Sunday, January 13, 2002

Review: "Fool's Errand" by Robin Hobb

Robin Hobb is one of the best writers to emerge in the fantasy genre in the past decade, and her Farseer Trilogy is among the best series I've ever read. So I was both excited and a little apprehensive to find that she was returning to the tale of FitzChivalry Farseer and his wolf Nighteyes in her newest novel, "Fool's Errand" (Bantam Spectra).

On one hand, I was thrilled at the prospect of visiting with some old friends and finding out what happened after the events of "Assassin's Quest," the final book of the Farseer Trilogy. On the other hand, I'm weary of writers who continue to pump out books about characters to capitalize on their popularity long after their story has been told.

Happily, Hobb avoids that trap. She brings her readers back into the lives of Fitz and Nighteyes as another compelling story is unfolding around them.

FitzChivalry, the illegitimate son of Prince Chivalry and former royal assassin to King Shrewd, is believed dead by most of the people who knew him in his time at Buckkeep castle. Fitz, approaching middle age, has lived quietly with Nighteyes and his adopted son Hap in his forest cabin under the assumed name of Tom Badgerlock. But a few visitors are about to shatter that peace.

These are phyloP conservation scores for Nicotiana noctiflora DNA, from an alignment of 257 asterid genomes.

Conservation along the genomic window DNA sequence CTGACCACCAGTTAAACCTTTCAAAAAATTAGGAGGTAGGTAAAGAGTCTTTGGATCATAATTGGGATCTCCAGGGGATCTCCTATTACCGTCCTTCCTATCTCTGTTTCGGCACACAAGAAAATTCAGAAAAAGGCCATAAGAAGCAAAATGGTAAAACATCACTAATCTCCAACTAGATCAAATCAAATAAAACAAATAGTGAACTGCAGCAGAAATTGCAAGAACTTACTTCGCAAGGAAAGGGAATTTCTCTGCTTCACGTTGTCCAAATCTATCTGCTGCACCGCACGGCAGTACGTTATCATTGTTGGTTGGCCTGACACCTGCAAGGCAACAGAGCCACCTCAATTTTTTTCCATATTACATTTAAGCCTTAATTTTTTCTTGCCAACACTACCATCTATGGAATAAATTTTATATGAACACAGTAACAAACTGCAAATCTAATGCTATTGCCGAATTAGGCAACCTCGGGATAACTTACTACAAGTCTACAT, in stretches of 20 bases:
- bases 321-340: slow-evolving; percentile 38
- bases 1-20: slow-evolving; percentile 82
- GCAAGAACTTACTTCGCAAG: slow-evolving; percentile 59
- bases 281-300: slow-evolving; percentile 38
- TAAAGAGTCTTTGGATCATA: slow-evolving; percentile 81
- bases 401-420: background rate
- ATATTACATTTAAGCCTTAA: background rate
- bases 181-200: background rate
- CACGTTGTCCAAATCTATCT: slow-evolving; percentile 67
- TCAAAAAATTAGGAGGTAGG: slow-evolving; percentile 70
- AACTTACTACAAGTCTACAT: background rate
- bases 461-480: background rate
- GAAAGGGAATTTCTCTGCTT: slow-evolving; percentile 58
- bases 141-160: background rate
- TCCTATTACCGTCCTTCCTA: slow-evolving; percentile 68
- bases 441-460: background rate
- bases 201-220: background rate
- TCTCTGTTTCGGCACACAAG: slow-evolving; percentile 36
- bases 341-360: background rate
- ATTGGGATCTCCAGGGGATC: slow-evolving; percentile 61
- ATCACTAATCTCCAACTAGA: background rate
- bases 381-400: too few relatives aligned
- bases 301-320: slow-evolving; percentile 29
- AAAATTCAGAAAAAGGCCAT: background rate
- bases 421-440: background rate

First, his former mentor Chade Fallstar visits to try to persuade Fitz to teach the Skill magic to Prince Dutiful, the heir to the throne of the Six Duchies. Then the Fool, now known as Lord Golden at court, comes to seek his assistance in finding the prince, who has gone missing. Despite his best efforts, Fitz's old friends are able to draw him back into a semblance of his former life.

But things are more complicated than a simple search for a lost prince. Sentiment against the Wit magic - the ability to communicate with animals - is running high. Those with the Old Blood are being brutally executed by angry mobs all over the Six Duchies. What's worse, Fitz suspects that Dutiful has the Wit and has been kidnapped by someone who intends to use that against the Farseer line.

As usual, Hobb is outstanding as she weaves a compelling tale of intrigue, prejudice and loyalty. Hobb excels at making her fantasy believable. Hers is not an ideal world where everything is black and white. There's no pure good or evil. Most of the choices her characters face are tough ones, with no truly right and wrong answers. It's also a world where things don't necessarily end happily, as fans of the first tales of FitzChivalry and Nighteyes can attest.

Hobb's fans won't be disappointed with this latest installment. "Fool's Errand" lives up to the legacy of the Farseer Trilogy. For those who haven't read Hobb, the book offers a good opportunity to get acquainted. If you like a good fantasy tale, "Fool's Errand" is tough to beat.

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